Dexamethasone-resistant RS4;11 cells display tyrosine phosphorylation of FLT3
Since we did not observe any major differences between the gene expression and kinase inhibitor response, we suggest that the resistance of 697 and NALM-6 is probably mediated by reduced expression of GR or due to a loss-of-function mutation in GR. Several other mechanisms have also been described and discussed in the Introduction section.7,8,9,10,11,12 However, the difference in gene expression in the two RS4;11 cell lines and their differential response to kinase inhibitors evoked our interest. Coinciding with the development of a resistant phenotype, the RS4;11 cells completely lost GR expression. Most likely this is due to the fact that a small fraction of cells that initially were lacking GR expression were selected for during the long-term exposure to dexamethasone, and that selected for cells that carry different genetic mutations. Since we observed that dexamethasone-resistant RS4;11 cells are sensitive to several RTK inhibitors, we checked for activation of RTKs in this cell line using a human proteome phospho-RTK array. Surprisingly, we observed strong tyrosine phosphorylation of FLT3 and weak tyrosine phosphorylation of AXL in resistant cells, which could not be seen in sensitive cells (Fig. 3a). Furthermore, using a phosphokinase array we observed that phosphorylation of ERK1/2 and of CREB at S133 was enhanced in resistant cells (Fig. 3b). Collectively, our data suggest that dexamethasone-resistant RS4;11 cells display dependency of constitutively active RTK signaling.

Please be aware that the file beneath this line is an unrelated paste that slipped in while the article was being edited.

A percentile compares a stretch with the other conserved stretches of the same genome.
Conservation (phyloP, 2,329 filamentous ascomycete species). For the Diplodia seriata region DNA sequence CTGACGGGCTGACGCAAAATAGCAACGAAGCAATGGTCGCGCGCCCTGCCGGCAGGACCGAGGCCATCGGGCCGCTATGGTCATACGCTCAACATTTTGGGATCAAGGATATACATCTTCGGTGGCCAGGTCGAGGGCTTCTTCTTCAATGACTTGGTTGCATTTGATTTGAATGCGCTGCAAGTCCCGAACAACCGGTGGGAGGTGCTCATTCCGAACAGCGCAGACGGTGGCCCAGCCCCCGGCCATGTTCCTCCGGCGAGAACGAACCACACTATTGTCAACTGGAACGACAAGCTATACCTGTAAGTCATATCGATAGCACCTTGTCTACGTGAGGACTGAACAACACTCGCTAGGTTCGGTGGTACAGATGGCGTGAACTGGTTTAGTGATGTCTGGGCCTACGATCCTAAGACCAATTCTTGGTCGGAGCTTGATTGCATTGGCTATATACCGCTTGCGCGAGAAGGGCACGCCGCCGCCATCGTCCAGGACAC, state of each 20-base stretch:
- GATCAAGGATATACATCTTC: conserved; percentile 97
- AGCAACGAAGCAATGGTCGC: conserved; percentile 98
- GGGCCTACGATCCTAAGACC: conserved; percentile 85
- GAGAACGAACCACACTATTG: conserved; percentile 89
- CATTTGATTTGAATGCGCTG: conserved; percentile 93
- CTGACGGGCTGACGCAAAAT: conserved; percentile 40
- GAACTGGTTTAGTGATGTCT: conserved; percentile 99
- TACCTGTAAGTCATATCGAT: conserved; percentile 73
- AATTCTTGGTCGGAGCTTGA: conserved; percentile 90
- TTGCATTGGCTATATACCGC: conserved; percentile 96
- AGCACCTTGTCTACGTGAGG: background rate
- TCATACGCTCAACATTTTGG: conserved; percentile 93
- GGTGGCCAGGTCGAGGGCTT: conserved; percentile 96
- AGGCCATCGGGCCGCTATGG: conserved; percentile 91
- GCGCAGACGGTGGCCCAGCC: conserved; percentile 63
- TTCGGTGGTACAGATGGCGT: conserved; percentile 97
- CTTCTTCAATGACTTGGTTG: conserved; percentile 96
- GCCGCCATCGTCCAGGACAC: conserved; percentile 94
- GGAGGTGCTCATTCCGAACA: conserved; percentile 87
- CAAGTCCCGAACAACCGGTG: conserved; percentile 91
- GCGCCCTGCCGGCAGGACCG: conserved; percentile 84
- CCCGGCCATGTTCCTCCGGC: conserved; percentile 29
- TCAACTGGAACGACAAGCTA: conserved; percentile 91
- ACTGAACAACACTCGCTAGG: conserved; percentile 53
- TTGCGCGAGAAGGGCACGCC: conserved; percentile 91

Dexamethasone-resistant RS4;11 cells carry oncogenic mutants of FLT3 and respond to FLT3 inhibition
We then checked the expression of FLT3 and AXL in RS4;11 cell lines. We observed strong expression of FLT3 in dexamethasone-sensitive RS4;11, where the fully glycosylated, mature FLT3 band was stronger than the partially glycosylated, immature band (Fig. 4a), which is a characteristic of cells expressing wild-type FLT3. The observation that the partially glycosylated, immature FLT3 band was stronger in dexamethasone-resistant RS4;11 cells (Fig. 4a) raised the possibility that the resistant cells carry an oncogenic internal tandem duplication (ITD) mutation in FLT3, which typically gives this pattern of expression.15,16 This is also supported by the fact that resistant RS4;11 cells showed constitutive tyrosine phosphorylation of FLT3 as well as constitutive STAT5 phosphorylation (Fig. 4b) and that the second-generation FLT3 inhibitor AC220 could block tyrosine phosphorylation of both FLT3 and STAT5 (Fig. 4c).
Dexamethasone-resistant RS4;11 cells carry FLT3-ITD and FLT3-R845G mutations
To verify the presence of FLT3 mutations and also in order to see whether any other oncogenic mutations exist in RS4;11 cells, we used targeted sequencing of 600 cancer-related genes. We identified a FLT3 point mutation (c.2533A>G, R845G, ratio 65%, coverage 1504×) and an FLT3-ITD mutation (p.E598_Y599insFDFREYE 22%, coverage 487×) (Fig. 5a). The point mutation was further confirmed by Sanger sequencing (Fig. 5b). FLT3-ITD is a well-studied oncogenic mutation and R845G has also been shown to be a constitutively activating mutation.17
Dexamethasone-resistant RS4;11 cells are sensitive to the second-generation FLT3 inhibitors AC220 and crenolanib